- Text Lewis Firth
- 3rd February 2015
There’s something inherently genuine and impactful with calligraphy, especially when it’s executed on something so ubiquitous: it makes it personal. This tattooed aesthetic was Rei Kawakubo’s earmark of eccentricity, something fundamental to Comme des Garçons.
Joseph Ari Aloi is a world-renowned and respected tattooist and multi-disciplinary artist, known to most as “JK5”. These motifs, symbols and decorative scripts were of his hand, overlapping each other to create a pattern with intense depth. Eyes were enticed instantly.
At first, it looked like scribbles made by a felt-tip pen – a similar device used on Raf Simons’ white lab coats two days ago. But then you realise the calligraphic dexterity upon closer inspection.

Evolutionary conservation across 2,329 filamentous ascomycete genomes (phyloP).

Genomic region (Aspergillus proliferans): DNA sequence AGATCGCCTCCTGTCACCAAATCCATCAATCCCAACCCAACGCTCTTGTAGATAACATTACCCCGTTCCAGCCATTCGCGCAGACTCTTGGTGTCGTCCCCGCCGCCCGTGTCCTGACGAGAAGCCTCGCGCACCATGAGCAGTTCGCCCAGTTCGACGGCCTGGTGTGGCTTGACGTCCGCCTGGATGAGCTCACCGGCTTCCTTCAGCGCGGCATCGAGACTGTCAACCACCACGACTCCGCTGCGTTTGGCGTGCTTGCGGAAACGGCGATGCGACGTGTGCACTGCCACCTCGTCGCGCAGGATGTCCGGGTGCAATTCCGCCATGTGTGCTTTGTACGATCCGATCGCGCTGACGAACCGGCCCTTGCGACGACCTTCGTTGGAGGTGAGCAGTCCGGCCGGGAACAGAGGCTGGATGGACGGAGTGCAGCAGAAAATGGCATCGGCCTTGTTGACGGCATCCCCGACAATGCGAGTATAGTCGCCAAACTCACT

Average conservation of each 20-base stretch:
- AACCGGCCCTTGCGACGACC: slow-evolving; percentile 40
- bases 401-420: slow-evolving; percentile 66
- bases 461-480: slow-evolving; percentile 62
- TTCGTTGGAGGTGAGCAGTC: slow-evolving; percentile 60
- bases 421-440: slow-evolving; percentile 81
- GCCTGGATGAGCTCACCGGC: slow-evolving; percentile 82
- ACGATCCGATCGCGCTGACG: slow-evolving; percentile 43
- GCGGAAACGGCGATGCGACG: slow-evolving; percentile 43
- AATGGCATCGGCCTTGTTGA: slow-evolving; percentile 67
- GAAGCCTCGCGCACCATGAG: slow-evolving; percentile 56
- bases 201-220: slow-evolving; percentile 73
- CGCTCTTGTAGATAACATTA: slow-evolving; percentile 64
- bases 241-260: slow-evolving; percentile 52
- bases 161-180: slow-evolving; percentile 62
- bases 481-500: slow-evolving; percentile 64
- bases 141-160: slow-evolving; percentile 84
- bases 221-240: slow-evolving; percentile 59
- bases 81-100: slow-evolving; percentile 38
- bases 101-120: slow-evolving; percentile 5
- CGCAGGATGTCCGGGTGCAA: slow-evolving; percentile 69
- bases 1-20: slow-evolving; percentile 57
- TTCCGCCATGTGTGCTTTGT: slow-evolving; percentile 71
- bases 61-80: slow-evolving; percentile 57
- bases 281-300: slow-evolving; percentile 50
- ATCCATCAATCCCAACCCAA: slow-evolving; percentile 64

It first appeared on leggings – just a glimpse, though, as they were mostly hidden by black, knee-length shorts. A simple taste of what’s to come. Until it was finally bequeathed upon full-body, skin-tight outfits, single-breasted suiting, shirts and a biker-jacket silhouette towards the end.
The clothes surrounding such pieces acted as a canvas, platform and border, framing JK5’s art. Trousers, shorts, suiting and shirts were coloured in black, pastel blue, lilac and white. Towards the final few looks, crystal white outfits – almost radiant – were embellished with animal-printed sleeves and headpieces. They administered calmness, stabilising the fervent energy emitted from said patterns. But that’s where the mastery lies. Kawakubo struck a pristine balance between chaos and serenity: an oxymoronic collection, but one of harmonious measure.